Airports of the future

Transport architect Mark Wolfe explains how the modern airport is evolving and why airports of the future will resemble a multi-nodal city. Plus, a look at travel agents’ favourite airports

The modern airport is no longer just a place to catch a plane, but also a destination in its own right and a catalyst for future economic competitiveness.

Functionally, very little has changed. Processes of dealing with passengers and bags remain largely the same but have become automated as technology has developed. However, I suspect that newer technologies will see some of these processes disappear completely in the next five to 10 years.

Airports are becoming more diverse and activated by other non-aviation uses, and the future airport will likely become a new transport-orientated precinct of a modern multi-nodal city.

For example, Frankfurt’s ambitious Airport City vision involved the development of the inter-modal property, The Squaire. In 2012, international financial services giant KPMG moved its European headquarters into a 40,000m2 space at The Squaire. KPMG already had an existing office in the UK near to London City Airport and a big office in the Netherlands close to Amsterdam Schiphol Airport.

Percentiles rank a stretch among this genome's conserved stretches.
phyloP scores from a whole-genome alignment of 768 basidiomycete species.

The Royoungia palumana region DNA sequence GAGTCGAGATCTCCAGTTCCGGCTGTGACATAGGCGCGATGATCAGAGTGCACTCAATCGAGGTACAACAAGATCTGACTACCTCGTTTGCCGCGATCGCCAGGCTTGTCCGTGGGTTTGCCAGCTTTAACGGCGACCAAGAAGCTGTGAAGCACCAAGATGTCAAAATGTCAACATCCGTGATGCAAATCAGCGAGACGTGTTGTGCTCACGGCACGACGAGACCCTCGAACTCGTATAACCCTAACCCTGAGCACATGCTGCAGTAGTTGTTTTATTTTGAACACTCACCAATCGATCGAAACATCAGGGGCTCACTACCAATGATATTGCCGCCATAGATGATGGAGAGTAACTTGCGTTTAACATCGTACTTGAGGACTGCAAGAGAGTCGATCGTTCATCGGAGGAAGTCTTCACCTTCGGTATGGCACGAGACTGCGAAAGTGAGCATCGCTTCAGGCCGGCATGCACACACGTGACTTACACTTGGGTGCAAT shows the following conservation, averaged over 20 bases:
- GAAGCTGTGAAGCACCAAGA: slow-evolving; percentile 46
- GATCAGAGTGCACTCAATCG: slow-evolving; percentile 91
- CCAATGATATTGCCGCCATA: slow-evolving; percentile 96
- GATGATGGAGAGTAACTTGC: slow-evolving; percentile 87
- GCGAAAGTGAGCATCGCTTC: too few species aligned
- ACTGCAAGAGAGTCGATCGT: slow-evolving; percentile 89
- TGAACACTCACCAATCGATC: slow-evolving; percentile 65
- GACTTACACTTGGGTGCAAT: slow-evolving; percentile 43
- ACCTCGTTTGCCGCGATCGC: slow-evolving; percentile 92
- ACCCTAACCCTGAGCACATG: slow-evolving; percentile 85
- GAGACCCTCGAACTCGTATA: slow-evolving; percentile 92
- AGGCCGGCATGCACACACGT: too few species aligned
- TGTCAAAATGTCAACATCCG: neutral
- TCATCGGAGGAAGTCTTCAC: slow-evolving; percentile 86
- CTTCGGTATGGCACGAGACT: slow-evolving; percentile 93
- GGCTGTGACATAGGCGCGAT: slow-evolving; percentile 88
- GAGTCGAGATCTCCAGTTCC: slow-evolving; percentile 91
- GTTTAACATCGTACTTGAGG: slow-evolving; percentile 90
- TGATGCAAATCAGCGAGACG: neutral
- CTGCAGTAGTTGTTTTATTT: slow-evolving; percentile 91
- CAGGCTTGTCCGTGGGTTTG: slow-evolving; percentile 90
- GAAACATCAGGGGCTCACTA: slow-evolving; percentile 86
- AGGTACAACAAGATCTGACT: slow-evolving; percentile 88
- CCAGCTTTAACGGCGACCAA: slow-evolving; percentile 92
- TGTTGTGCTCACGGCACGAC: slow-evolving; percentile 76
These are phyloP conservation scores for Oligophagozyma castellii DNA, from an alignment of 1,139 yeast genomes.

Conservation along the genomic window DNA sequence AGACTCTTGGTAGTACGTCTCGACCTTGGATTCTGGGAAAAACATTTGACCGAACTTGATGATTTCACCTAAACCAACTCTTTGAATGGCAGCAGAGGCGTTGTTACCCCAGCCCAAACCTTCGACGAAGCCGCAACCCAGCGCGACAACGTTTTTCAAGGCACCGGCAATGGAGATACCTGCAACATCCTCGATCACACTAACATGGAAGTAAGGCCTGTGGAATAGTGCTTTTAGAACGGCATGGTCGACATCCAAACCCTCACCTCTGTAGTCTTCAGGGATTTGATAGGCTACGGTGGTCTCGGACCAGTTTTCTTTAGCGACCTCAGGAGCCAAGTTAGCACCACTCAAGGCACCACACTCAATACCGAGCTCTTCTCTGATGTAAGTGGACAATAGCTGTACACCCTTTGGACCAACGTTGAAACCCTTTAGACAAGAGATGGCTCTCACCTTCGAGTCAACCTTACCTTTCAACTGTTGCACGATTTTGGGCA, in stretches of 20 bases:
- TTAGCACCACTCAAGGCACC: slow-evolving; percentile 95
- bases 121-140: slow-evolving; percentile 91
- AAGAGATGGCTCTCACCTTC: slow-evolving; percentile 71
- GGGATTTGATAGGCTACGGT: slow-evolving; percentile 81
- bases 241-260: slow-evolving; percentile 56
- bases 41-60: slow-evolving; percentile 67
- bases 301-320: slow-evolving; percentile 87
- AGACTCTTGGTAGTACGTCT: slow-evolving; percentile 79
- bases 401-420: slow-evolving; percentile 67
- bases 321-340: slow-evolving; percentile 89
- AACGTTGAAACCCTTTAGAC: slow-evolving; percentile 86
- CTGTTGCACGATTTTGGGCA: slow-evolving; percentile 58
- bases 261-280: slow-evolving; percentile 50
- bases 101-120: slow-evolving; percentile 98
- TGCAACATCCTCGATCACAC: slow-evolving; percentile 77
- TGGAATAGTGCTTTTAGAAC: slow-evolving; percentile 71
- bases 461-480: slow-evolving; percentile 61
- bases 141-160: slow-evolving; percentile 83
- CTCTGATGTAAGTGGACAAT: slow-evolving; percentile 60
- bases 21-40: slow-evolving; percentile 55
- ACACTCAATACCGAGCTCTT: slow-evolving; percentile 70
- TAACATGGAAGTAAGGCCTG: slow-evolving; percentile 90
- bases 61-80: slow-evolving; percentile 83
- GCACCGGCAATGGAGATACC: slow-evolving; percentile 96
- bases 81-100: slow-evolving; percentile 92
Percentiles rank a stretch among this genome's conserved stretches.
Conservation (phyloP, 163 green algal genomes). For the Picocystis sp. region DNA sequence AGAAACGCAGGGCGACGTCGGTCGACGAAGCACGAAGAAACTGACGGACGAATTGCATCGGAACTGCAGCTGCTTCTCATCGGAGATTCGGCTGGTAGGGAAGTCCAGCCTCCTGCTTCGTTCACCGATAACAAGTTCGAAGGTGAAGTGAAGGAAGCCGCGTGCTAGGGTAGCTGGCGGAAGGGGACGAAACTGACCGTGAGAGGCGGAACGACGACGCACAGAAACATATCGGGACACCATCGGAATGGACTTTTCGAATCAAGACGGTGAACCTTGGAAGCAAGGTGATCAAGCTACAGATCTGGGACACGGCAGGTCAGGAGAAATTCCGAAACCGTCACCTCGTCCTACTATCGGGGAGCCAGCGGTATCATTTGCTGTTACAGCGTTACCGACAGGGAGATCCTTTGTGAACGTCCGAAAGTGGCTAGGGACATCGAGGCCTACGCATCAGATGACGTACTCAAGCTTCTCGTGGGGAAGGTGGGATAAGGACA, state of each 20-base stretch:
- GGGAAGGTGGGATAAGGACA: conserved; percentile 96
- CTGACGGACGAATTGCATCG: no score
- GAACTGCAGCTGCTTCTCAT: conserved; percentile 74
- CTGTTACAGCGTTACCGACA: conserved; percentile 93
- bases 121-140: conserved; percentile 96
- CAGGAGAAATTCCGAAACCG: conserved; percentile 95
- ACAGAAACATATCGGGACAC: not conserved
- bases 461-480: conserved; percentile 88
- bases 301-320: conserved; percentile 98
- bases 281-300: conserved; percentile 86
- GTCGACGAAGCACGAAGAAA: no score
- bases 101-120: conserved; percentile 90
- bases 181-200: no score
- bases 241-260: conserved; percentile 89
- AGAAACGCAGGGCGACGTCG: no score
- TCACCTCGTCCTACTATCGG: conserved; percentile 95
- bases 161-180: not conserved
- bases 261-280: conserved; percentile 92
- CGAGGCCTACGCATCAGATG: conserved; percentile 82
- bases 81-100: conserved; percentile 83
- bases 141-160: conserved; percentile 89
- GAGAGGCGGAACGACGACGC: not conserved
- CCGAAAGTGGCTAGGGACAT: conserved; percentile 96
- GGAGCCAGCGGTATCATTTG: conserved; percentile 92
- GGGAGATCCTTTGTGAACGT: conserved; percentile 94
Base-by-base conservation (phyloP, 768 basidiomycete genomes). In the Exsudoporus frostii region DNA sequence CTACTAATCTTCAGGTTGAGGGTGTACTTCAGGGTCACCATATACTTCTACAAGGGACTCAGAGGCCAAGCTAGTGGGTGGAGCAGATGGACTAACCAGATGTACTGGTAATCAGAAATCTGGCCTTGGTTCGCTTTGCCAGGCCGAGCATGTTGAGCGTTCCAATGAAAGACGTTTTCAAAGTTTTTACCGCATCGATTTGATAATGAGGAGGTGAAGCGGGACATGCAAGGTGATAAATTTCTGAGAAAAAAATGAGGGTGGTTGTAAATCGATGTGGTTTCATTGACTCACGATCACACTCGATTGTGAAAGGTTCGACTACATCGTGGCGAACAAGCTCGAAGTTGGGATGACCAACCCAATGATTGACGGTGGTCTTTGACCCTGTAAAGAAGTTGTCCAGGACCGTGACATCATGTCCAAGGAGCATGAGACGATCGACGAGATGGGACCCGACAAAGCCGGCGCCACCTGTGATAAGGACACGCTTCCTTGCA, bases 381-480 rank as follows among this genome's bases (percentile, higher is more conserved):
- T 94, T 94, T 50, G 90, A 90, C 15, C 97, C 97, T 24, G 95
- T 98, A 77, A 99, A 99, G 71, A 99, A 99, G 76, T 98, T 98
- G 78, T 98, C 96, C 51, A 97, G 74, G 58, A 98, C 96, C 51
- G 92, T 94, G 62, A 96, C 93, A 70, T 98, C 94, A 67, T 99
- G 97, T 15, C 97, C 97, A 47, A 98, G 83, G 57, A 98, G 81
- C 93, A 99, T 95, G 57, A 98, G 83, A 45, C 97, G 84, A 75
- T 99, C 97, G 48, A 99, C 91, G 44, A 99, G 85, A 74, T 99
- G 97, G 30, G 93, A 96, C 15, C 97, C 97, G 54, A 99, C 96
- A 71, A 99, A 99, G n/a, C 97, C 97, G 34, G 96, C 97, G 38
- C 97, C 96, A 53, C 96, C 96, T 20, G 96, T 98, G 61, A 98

The other obvious difference today is driven by security. In existing airports and terminals, more onerous security requirements have impacted operations and physical space – older terminals didn’t have to consider modern screening technologies.

It’s clear that consideration of the passenger experience has resulted in a different design approach, not just in the terminal. For the Terminal 4 project at Melbourne Airport, one of the key drivers was passenger safety, so we designed a pedestrianised precinct that eliminated vehicles, and ground transport was dealt with in the lower levels of the multilevel car park.

Why change is necessary
Change is necessary because the aviation business is a dynamic one. It is a marginal business that can be impacted by a range of factors from the price of oil to climatic events such as ash clouds. As such, there has been continuous pressure from airlines for airports to reduce charges and those airports have also needed to investigate other non-aeronautical revenue opportunities.

Originally, airports were purely and simply about catching a plane. Retail was then introduced as another revenue stream. As the aeronautical business remains fairly stable, airport owners and operators are looking for new revenue streams. The airport as a transport oriented precinct of a modern multi-nodal city is the logical next step in the evolution of the airport.

While airports traditionally had to consider only people moving from the carpark or train to the terminal, in a more diverse precinct that might contain commercial offices. For instance, we need to think about an employee going from the carpark via the crèche to the office, to a nearby gym at lunch time and maybe even to the terminal to do some shopping.